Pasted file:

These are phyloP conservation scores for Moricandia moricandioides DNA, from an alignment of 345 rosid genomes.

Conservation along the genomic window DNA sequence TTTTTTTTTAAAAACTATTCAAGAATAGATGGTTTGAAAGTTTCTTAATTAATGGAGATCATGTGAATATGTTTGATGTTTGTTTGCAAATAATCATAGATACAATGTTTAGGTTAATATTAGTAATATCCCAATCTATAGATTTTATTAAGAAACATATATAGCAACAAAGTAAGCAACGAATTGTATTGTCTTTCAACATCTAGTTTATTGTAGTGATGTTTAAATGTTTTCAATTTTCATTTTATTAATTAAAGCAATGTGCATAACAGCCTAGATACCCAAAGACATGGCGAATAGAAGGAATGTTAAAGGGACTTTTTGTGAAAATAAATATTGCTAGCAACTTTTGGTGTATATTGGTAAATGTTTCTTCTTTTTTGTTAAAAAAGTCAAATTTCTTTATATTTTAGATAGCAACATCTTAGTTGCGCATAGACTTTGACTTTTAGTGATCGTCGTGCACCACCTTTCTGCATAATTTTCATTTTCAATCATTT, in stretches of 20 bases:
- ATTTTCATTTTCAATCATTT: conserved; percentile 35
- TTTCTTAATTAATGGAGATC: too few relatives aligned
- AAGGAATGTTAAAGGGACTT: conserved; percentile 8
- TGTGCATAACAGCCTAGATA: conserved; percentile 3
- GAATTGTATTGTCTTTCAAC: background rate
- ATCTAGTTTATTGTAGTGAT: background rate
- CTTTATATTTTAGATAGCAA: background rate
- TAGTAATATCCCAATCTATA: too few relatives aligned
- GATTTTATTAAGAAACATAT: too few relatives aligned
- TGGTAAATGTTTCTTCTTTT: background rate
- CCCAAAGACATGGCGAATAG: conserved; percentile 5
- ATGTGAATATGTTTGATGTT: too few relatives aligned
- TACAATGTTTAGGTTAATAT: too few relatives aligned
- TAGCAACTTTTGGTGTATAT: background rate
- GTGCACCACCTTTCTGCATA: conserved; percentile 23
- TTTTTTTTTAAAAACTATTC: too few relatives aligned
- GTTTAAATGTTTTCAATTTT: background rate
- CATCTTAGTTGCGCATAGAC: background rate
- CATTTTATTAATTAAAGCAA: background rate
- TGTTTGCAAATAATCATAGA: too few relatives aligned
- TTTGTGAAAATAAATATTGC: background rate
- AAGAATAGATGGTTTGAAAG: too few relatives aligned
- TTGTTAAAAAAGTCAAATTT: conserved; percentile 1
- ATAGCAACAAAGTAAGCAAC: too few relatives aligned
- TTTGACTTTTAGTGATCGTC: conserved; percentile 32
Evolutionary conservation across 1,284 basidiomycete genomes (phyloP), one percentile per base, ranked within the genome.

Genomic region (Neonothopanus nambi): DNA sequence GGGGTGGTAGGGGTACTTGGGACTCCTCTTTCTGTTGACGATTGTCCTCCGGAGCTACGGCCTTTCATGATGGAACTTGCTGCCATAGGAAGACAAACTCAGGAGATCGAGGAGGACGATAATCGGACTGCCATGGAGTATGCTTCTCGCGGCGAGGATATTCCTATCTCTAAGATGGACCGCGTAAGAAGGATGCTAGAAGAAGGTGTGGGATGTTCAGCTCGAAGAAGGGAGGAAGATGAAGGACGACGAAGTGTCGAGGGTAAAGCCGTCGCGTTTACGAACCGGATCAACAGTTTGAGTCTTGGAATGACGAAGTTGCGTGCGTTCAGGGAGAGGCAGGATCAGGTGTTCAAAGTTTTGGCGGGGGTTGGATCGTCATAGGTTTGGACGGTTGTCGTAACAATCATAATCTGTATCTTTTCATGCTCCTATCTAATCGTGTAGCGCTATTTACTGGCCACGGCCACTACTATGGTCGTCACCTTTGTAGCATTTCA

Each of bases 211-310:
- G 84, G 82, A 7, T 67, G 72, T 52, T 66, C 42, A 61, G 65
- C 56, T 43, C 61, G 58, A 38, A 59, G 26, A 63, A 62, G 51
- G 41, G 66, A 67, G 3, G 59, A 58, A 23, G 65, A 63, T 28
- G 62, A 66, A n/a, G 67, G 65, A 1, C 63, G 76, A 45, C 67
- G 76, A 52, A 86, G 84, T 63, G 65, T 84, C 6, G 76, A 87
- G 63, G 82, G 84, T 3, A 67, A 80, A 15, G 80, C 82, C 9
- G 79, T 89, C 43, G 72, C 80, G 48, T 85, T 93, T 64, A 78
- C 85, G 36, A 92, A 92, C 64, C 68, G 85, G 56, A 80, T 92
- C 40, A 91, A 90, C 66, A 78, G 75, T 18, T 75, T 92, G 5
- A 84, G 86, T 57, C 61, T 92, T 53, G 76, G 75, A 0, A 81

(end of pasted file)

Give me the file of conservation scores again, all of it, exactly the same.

These are phyloP conservation scores for Moricandia moricandioides DNA, from an alignment of 345 rosid genomes.

Conservation along the genomic window DNA sequence TTTTTTTTTAAAAACTATTCAAGAATAGATGGTTTGAAAGTTTCTTAATTAATGGAGATCATGTGAATATGTTTGATGTTTGTTTGCAAATAATCATAGATACAATGTTTAGGTTAATATTAGTAATATCCCAATCTATAGATTTTATTAAGAAACATATATAGCAACAAAGTAAGCAACGAATTGTATTGTCTTTCAACATCTAGTTTATTGTAGTGATGTTTAAATGTTTTCAATTTTCATTTTATTAATTAAAGCAATGTGCATAACAGCCTAGATACCCAAAGACATGGCGAATAGAAGGAATGTTAAAGGGACTTTTTGTGAAAATAAATATTGCTAGCAACTTTTGGTGTATATTGGTAAATGTTTCTTCTTTTTTGTTAAAAAAGTCAAATTTCTTTATATTTTAGATAGCAACATCTTAGTTGCGCATAGACTTTGACTTTTAGTGATCGTCGTGCACCACCTTTCTGCATAATTTTCATTTTCAATCATTT, in stretches of 20 bases:
- ATTTTCATTTTCAATCATTT: conserved; percentile 35
- TTTCTTAATTAATGGAGATC: too few relatives aligned
- AAGGAATGTTAAAGGGACTT: conserved; percentile 8
- TGTGCATAACAGCCTAGATA: conserved; percentile 3
- GAATTGTATTGTCTTTCAAC: background rate
- ATCTAGTTTATTGTAGTGAT: background rate
- CTTTATATTTTAGATAGCAA: background rate
- TAGTAATATCCCAATCTATA: too few relatives aligned
- GATTTTATTAAGAAACATAT: too few relatives aligned
- TGGTAAATGTTTCTTCTTTT: background rate
- CCCAAAGACATGGCGAATAG: conserved; percentile 5
- ATGTGAATATGTTTGATGTT: too few relatives aligned
- TACAATGTTTAGGTTAATAT: too few relatives aligned
- TAGCAACTTTTGGTGTATAT: background rate
- GTGCACCACCTTTCTGCATA: conserved; percentile 23
- TTTTTTTTTAAAAACTATTC: too few relatives aligned
- GTTTAAATGTTTTCAATTTT: background rate
- CATCTTAGTTGCGCATAGAC: background rate
- CATTTTATTAATTAAAGCAA: background rate
- TGTTTGCAAATAATCATAGA: too few relatives aligned
- TTTGTGAAAATAAATATTGC: background rate
- AAGAATAGATGGTTTGAAAG: too few relatives aligned
- TTGTTAAAAAAGTCAAATTT: conserved; percentile 1
- ATAGCAACAAAGTAAGCAAC: too few relatives aligned
- TTTGACTTTTAGTGATCGTC: conserved; percentile 32
Evolutionary conservation across 1,284 basidiomycete genomes (phyloP), one percentile per base, ranked within the genome.

Genomic region (Neonothopanus nambi): DNA sequence GGGGTGGTAGGGGTACTTGGGACTCCTCTTTCTGTTGACGATTGTCCTCCGGAGCTACGGCCTTTCATGATGGAACTTGCTGCCATAGGAAGACAAACTCAGGAGATCGAGGAGGACGATAATCGGACTGCCATGGAGTATGCTTCTCGCGGCGAGGATATTCCTATCTCTAAGATGGACCGCGTAAGAAGGATGCTAGAAGAAGGTGTGGGATGTTCAGCTCGAAGAAGGGAGGAAGATGAAGGACGACGAAGTGTCGAGGGTAAAGCCGTCGCGTTTACGAACCGGATCAACAGTTTGAGTCTTGGAATGACGAAGTTGCGTGCGTTCAGGGAGAGGCAGGATCAGGTGTTCAAAGTTTTGGCGGGGGTTGGATCGTCATAGGTTTGGACGGTTGTCGTAACAATCATAATCTGTATCTTTTCATGCTCCTATCTAATCGTGTAGCGCTATTTACTGGCCACGGCCACTACTATGGTCGTCACCTTTGTAGCATTTCA

Each of bases 211-310:
- G 84, G 82, A 7, T 67, G 72, T 52, T 66, C 42, A 61, G 65
- C 56, T 43, C 61, G 58, A 38, A 59, G 26, A 63, A 62, G 51
- G 41, G 66, A 67, G 3, G 59, A 58, A 23, G 65, A 63, T 28
- G 62, A 66, A n/a, G 67, G 65, A 1, C 63, G 76, A 45, C 67
- G 76, A 52, A 86, G 84, T 63, G 65, T 84, C 6, G 76, A 87
- G 63, G 82, G 84, T 3, A 67, A 80, A 15, G 80, C 82, C 9
- G 79, T 89, C 43, G 72, C 80, G 48, T 85, T 93, T 64, A 78
- C 85, G 36, A 92, A 92, C 64, C 68, G 85, G 56, A 80, T 92
- C 40, A 91, A 90, C 66, A 78, G 75, T 18, T 75, T 92, G 5
- A 84, G 86, T 57, C 61, T 92, T 53, G 76, G 75, A 0, A 81